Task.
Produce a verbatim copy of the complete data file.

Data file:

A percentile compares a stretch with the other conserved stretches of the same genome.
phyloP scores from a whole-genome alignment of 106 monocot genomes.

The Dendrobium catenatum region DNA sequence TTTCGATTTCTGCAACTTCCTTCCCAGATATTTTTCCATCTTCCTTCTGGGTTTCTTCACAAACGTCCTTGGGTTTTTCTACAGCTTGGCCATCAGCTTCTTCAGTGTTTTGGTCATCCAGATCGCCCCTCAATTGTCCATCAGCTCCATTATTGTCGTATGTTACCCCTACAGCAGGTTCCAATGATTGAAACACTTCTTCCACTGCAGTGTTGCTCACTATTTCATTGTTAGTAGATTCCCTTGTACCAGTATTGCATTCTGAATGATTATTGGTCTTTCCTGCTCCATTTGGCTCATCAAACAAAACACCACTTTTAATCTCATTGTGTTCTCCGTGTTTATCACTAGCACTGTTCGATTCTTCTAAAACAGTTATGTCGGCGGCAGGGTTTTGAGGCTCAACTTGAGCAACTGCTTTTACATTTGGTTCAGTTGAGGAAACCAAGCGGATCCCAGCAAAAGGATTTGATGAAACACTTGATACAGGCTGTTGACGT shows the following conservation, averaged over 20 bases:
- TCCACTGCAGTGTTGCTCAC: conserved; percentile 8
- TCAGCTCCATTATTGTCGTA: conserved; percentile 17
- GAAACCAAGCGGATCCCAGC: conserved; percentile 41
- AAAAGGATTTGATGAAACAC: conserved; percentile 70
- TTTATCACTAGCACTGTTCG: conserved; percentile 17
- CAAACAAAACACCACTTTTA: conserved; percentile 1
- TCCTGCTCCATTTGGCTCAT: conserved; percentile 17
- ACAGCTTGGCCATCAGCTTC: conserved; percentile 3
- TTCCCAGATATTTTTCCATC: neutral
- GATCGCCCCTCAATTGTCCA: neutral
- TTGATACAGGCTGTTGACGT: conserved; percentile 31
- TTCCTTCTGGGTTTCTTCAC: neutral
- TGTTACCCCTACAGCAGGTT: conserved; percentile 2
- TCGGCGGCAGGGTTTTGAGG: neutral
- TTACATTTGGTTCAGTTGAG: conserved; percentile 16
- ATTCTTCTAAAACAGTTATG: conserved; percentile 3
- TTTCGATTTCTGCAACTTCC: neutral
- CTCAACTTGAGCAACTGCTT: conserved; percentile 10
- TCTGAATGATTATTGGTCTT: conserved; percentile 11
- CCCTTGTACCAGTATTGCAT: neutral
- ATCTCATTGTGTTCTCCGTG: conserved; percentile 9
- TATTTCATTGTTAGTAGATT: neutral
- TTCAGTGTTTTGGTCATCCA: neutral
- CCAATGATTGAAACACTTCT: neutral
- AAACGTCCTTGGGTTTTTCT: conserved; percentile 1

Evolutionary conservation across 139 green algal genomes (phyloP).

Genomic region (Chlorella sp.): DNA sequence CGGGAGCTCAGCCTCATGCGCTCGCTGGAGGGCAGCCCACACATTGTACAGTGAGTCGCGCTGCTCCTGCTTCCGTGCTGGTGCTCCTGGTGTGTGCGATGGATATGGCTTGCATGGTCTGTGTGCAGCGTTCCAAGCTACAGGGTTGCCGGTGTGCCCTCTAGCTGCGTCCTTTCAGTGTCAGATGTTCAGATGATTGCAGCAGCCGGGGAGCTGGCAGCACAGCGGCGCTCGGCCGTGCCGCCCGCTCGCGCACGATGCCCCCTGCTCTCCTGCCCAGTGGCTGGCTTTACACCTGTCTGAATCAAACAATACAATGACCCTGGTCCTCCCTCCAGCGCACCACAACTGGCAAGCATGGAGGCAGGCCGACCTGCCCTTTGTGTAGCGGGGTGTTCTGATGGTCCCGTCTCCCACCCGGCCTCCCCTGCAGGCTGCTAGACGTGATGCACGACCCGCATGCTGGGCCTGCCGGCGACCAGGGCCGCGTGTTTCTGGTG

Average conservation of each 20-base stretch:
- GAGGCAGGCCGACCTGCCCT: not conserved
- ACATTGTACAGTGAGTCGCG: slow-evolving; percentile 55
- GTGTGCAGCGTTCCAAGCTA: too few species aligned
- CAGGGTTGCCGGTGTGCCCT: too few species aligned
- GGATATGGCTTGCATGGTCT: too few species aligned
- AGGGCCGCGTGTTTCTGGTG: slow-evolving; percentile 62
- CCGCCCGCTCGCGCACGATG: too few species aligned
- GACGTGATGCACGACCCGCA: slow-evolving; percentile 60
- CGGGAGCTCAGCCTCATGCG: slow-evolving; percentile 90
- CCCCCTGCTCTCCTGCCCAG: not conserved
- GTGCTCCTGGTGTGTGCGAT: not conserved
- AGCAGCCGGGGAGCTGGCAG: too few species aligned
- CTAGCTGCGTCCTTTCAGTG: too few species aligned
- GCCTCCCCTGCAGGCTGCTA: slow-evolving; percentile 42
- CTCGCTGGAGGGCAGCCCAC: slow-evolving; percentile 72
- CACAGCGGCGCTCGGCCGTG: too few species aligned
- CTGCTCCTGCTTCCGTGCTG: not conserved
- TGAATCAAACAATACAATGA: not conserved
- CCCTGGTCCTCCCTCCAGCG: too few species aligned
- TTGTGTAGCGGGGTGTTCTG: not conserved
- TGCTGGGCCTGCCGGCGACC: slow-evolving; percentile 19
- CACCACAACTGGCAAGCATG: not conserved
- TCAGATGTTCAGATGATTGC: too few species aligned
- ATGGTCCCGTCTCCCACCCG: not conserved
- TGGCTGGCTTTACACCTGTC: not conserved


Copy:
A percentile compares a stretch with the other conserved stretches of the same genome.
phyloP scores from a whole-genome alignment of 106 monocot genomes.

The Dendrobium catenatum region DNA sequence TTTCGATTTCTGCAACTTCCTTCCCAGATATTTTTCCATCTTCCTTCTGGGTTTCTTCACAAACGTCCTTGGGTTTTTCTACAGCTTGGCCATCAGCTTCTTCAGTGTTTTGGTCATCCAGATCGCCCCTCAATTGTCCATCAGCTCCATTATTGTCGTATGTTACCCCTACAGCAGGTTCCAATGATTGAAACACTTCTTCCACTGCAGTGTTGCTCACTATTTCATTGTTAGTAGATTCCCTTGTACCAGTATTGCATTCTGAATGATTATTGGTCTTTCCTGCTCCATTTGGCTCATCAAACAAAACACCACTTTTAATCTCATTGTGTTCTCCGTGTTTATCACTAGCACTGTTCGATTCTTCTAAAACAGTTATGTCGGCGGCAGGGTTTTGAGGCTCAACTTGAGCAACTGCTTTTACATTTGGTTCAGTTGAGGAAACCAAGCGGATCCCAGCAAAAGGATTTGATGAAACACTTGATACAGGCTGTTGACGT shows the following conservation, averaged over 20 bases:
- TCCACTGCAGTGTTGCTCAC: conserved; percentile 8
- TCAGCTCCATTATTGTCGTA: conserved; percentile 17
- GAAACCAAGCGGATCCCAGC: conserved; percentile 41
- AAAAGGATTTGATGAAACAC: conserved; percentile 70
- TTTATCACTAGCACTGTTCG: conserved; percentile 17
- CAAACAAAACACCACTTTTA: conserved; percentile 1
- TCCTGCTCCATTTGGCTCAT: conserved; percentile 17
- ACAGCTTGGCCATCAGCTTC: conserved; percentile 3
- TTCCCAGATATTTTTCCATC: neutral
- GATCGCCCCTCAATTGTCCA: neutral
- TTGATACAGGCTGTTGACGT: conserved; percentile 31
- TTCCTTCTGGGTTTCTTCAC: neutral
- TGTTACCCCTACAGCAGGTT: conserved; percentile 2
- TCGGCGGCAGGGTTTTGAGG: neutral
- TTACATTTGGTTCAGTTGAG: conserved; percentile 16
- ATTCTTCTAAAACAGTTATG: conserved; percentile 3
- TTTCGATTTCTGCAACTTCC: neutral
- CTCAACTTGAGCAACTGCTT: conserved; percentile 10
- TCTGAATGATTATTGGTCTT: conserved; percentile 11
- CCCTTGTACCAGTATTGCAT: neutral
- ATCTCATTGTGTTCTCCGTG: conserved; percentile 9
- TATTTCATTGTTAGTAGATT: neutral
- TTCAGTGTTTTGGTCATCCA: neutral
- CCAATGATTGAAACACTTCT: neutral
- AAACGTCCTTGGGTTTTTCT: conserved; percentile 1

Evolutionary conservation across 139 green algal genomes (phyloP).

Genomic region (Chlorella sp.): DNA sequence CGGGAGCTCAGCCTCATGCGCTCGCTGGAGGGCAGCCCACACATTGTACAGTGAGTCGCGCTGCTCCTGCTTCCGTGCTGGTGCTCCTGGTGTGTGCGATGGATATGGCTTGCATGGTCTGTGTGCAGCGTTCCAAGCTACAGGGTTGCCGGTGTGCCCTCTAGCTGCGTCCTTTCAGTGTCAGATGTTCAGATGATTGCAGCAGCCGGGGAGCTGGCAGCACAGCGGCGCTCGGCCGTGCCGCCCGCTCGCGCACGATGCCCCCTGCTCTCCTGCCCAGTGGCTGGCTTTACACCTGTCTGAATCAAACAATACAATGACCCTGGTCCTCCCTCCAGCGCACCACAACTGGCAAGCATGGAGGCAGGCCGACCTGCCCTTTGTGTAGCGGGGTGTTCTGATGGTCCCGTCTCCCACCCGGCCTCCCCTGCAGGCTGCTAGACGTGATGCACGACCCGCATGCTGGGCCTGCCGGCGACCAGGGCCGCGTGTTTCTGGTG

Average conservation of each 20-base stretch:
- GAGGCAGGCCGACCTGCCCT: not conserved
- ACATTGTACAGTGAGTCGCG: slow-evolving; percentile 55
- GTGTGCAGCGTTCCAAGCTA: too few species aligned
- CAGGGTTGCCGGTGTGCCCT: too few species aligned
- GGATATGGCTTGCATGGTCT: too few species aligned
- AGGGCCGCGTGTTTCTGGTG: slow-evolving; percentile 62
- CCGCCCGCTCGCGCACGATG: too few species aligned
- GACGTGATGCACGACCCGCA: slow-evolving; percentile 60
- CGGGAGCTCAGCCTCATGCG: slow-evolving; percentile 90
- CCCCCTGCTCTCCTGCCCAG: not conserved
- GTGCTCCTGGTGTGTGCGAT: not conserved
- AGCAGCCGGGGAGCTGGCAG: too few species aligned
- CTAGCTGCGTCCTTTCAGTG: too few species aligned
- GCCTCCCCTGCAGGCTGCTA: slow-evolving; percentile 42
- CTCGCTGGAGGGCAGCCCAC: slow-evolving; percentile 72
- CACAGCGGCGCTCGGCCGTG: too few species aligned
- CTGCTCCTGCTTCCGTGCTG: not conserved
- TGAATCAAACAATACAATGA: not conserved
- CCCTGGTCCTCCCTCCAGCG: too few species aligned
- TTGTGTAGCGGGGTGTTCTG: not conserved
- TGCTGGGCCTGCCGGCGACC: slow-evolving; percentile 19
- CACCACAACTGGCAAGCATG: not conserved
- TCAGATGTTCAGATGATTGC: too few species aligned
- ATGGTCCCGTCTCCCACCCG: not conserved
- TGGCTGGCTTTACACCTGTC: not conserved